Innovation — how it is supposed to work

Big Red Car here.

So The Boss is out having a coffee.  Early riser likes to have a coffee for a meeting early in the morning because when the coffee is over he can scoot if he wants.

So I hear him talking about this article in The Atlantic.  Read this article.  The author, Kathryn Hawkins, wrote a great article.  She writes some great stuff about innovation in the United States.  Very interesting stuff on a number of different levels.

The article is about a new “car” built by Lit Motors out of San Francisco.  Take a look at their website and get an idea for how innovative their product and design is.

Lit Motors website

Here is a picture of their vehicle.

I love their car just fine but what really impressed The Boss is that this scrappy little company produced this vehicle prototype for $800,000.



This impressed The Boss on a number of different fronts.

This is truly a “lean startup” and one which has husbanded its money and converted it into a working prototype with obvious efficiency.

The vehicle uses standard gyroscopic technology in much the same way as the Segway.  [Standard for engineers who understand gyroscopes, not for Big Red Cars who do not.]

What is the teaching point here?

American innovation is as good as it ever has been.  Celebrate American innovators.

[pullquote]American innovation is as good as it ever has been.  Celebrate American innovators.[/pullquote]

Great ideas do not require a fortune to be invested in order to see the light of day.

Venture capital, entrepreneurship and innovation are alive and well.  This explosive combination will create new products, create old fashioned high quality jobs and will grow the economy — if we will let it.

Compare this success story to say — Solyndra.  Solyndra was funded by government guaranties.  Big S bought some dirt, built a factory, installed expensive equipment, hired a staff, began marketing — hmmm what’s missing.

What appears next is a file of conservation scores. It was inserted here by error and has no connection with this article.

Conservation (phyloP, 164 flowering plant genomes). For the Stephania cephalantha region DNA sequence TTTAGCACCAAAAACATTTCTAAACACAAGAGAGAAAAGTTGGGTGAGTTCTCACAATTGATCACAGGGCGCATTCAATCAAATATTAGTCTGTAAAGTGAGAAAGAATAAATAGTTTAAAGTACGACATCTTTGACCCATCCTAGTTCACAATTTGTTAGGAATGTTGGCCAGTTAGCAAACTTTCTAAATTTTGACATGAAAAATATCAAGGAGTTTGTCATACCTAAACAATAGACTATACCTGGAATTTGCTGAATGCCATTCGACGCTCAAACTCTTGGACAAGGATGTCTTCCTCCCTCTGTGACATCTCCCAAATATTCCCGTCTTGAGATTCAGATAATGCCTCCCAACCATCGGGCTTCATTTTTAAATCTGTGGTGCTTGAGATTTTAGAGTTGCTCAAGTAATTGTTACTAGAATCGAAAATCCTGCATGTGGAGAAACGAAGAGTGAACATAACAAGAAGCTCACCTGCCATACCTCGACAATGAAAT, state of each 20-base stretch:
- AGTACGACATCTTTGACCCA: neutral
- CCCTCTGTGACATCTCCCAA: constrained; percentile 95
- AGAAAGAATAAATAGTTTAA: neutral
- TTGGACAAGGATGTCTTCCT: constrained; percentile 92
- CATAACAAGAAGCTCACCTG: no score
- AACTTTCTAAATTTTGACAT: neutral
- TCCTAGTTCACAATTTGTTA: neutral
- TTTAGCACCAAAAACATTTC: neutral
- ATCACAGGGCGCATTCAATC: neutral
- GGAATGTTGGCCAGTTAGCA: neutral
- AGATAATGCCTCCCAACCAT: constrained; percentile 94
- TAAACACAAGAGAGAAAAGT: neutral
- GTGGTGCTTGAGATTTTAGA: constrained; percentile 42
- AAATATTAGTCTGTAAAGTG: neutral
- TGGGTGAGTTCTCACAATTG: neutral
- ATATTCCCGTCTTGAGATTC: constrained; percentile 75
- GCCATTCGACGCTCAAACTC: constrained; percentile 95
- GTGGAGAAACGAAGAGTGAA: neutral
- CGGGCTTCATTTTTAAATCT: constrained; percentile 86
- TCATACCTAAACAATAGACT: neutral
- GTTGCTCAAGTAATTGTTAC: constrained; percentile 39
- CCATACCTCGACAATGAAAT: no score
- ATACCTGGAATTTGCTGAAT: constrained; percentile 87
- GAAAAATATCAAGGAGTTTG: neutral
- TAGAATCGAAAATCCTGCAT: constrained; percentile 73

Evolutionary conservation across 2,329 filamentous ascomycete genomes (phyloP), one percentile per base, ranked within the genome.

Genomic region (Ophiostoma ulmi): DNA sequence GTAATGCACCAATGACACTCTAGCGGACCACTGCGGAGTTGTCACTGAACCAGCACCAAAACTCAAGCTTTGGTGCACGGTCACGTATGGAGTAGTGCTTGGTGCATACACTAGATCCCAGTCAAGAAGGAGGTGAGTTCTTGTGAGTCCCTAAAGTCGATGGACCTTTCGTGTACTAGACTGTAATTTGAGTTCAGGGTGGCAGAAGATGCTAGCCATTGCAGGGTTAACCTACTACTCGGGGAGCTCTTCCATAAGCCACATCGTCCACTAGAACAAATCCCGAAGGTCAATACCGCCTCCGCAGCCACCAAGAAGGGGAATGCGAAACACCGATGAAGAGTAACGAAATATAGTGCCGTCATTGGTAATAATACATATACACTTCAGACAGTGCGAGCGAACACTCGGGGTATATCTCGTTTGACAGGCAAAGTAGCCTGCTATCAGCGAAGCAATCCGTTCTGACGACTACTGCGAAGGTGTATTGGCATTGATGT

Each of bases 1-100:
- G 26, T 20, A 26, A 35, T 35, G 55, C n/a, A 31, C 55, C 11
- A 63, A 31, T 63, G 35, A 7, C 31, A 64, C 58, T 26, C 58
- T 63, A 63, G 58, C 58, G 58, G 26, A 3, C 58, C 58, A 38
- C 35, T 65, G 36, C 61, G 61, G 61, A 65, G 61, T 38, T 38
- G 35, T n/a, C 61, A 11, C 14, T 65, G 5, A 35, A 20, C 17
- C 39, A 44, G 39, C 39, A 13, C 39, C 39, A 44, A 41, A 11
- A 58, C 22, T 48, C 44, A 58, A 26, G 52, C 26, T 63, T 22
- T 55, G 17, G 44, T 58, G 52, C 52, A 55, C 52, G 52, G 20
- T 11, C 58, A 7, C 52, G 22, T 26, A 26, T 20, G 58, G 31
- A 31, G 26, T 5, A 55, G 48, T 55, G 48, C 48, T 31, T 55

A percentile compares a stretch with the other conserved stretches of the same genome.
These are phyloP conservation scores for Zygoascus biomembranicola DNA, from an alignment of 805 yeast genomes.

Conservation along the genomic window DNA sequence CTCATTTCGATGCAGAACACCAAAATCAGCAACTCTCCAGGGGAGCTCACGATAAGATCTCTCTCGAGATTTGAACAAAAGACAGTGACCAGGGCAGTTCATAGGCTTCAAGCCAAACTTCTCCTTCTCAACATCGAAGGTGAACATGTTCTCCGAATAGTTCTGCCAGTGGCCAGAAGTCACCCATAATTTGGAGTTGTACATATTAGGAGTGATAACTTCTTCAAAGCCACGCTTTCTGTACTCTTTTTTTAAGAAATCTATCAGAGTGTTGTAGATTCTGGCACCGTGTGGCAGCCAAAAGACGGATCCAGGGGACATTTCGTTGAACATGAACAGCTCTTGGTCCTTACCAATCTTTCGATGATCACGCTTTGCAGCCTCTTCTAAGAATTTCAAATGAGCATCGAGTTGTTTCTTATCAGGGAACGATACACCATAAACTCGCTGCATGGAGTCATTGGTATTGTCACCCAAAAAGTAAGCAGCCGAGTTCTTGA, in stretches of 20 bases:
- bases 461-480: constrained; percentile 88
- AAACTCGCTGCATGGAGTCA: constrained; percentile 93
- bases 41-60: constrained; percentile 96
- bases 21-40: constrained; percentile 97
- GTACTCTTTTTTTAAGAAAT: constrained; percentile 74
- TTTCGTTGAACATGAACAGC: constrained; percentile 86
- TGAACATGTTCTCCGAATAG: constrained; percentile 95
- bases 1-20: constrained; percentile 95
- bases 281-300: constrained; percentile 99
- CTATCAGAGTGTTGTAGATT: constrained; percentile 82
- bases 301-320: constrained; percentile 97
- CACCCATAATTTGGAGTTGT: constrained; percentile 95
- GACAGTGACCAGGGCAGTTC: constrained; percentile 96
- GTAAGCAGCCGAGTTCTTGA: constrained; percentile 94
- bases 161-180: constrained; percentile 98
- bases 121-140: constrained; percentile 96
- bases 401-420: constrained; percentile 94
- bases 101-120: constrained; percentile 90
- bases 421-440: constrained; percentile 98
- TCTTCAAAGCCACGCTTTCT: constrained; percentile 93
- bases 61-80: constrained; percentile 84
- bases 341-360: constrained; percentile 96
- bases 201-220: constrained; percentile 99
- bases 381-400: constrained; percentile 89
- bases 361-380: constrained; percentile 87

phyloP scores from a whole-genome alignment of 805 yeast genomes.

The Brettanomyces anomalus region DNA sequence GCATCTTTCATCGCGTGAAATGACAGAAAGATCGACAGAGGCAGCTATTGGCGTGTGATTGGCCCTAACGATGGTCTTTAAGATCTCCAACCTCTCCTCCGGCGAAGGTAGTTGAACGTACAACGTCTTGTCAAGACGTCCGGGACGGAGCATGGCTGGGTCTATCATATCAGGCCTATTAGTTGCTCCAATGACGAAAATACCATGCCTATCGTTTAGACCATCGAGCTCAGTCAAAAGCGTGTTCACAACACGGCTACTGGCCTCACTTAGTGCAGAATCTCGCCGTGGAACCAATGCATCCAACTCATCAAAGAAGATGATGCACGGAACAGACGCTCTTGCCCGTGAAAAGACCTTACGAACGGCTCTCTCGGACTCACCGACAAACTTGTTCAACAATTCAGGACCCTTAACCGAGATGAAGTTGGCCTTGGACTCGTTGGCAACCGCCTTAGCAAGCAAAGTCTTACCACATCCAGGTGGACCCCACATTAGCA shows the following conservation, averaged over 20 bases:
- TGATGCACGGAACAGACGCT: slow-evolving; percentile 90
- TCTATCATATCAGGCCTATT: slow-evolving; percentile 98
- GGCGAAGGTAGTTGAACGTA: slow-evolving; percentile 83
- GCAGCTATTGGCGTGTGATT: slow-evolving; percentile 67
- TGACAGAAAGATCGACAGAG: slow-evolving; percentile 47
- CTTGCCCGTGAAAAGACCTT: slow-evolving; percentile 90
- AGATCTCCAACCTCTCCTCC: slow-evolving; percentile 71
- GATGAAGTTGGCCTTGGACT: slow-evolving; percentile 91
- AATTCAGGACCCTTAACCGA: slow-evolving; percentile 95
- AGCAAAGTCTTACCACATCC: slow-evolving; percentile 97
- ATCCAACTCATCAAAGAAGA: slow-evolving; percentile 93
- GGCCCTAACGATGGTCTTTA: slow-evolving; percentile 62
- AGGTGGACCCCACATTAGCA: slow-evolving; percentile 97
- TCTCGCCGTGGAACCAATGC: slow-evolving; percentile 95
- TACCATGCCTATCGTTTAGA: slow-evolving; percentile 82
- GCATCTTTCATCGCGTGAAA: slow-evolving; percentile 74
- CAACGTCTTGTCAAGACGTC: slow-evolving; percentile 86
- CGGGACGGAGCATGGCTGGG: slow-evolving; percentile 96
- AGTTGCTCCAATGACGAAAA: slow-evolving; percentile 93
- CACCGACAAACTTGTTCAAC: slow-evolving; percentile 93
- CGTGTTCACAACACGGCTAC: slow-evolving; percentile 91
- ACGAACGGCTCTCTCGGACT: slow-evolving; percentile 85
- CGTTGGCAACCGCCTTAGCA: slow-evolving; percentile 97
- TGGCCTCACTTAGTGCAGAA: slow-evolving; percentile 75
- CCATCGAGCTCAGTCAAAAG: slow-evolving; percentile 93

The forgot to build a prototype.


They had $500,000,000 of taxpayer backed funding in place when they realized their prototype was not competitive.

Leave the innovation to capitalists.  American capitalists like Lit Motors.

Of course, I have to tell you as the Big Red Car that this is not a muscle car of the Motown era but it is damn good thing.

Be kind to yourself.


4 thoughts on “Innovation — how it is supposed to work

  1. Unfrikin’-real! Didja notice the dude had his head STICKING OUT THE TOP of this thing? Now THAT’S confidence in the technology!

  2. I agree that generally government should not be acting as VCs. There are places where this worked well – the most prominent example is Israel. The problem with government is that they are all about flashy headlines and statistics that they can use during for the election cycles. Unfortunately, the election cycles are every 2-4 years which doesn’t conform to how long it usually takes to build a sustainable business.

    • .
      Great point. I think the issue with Israel is one of scale. It is a small enough country that it can mange the process with more precision.

      Similarly, Texas has a fund which has had good results.

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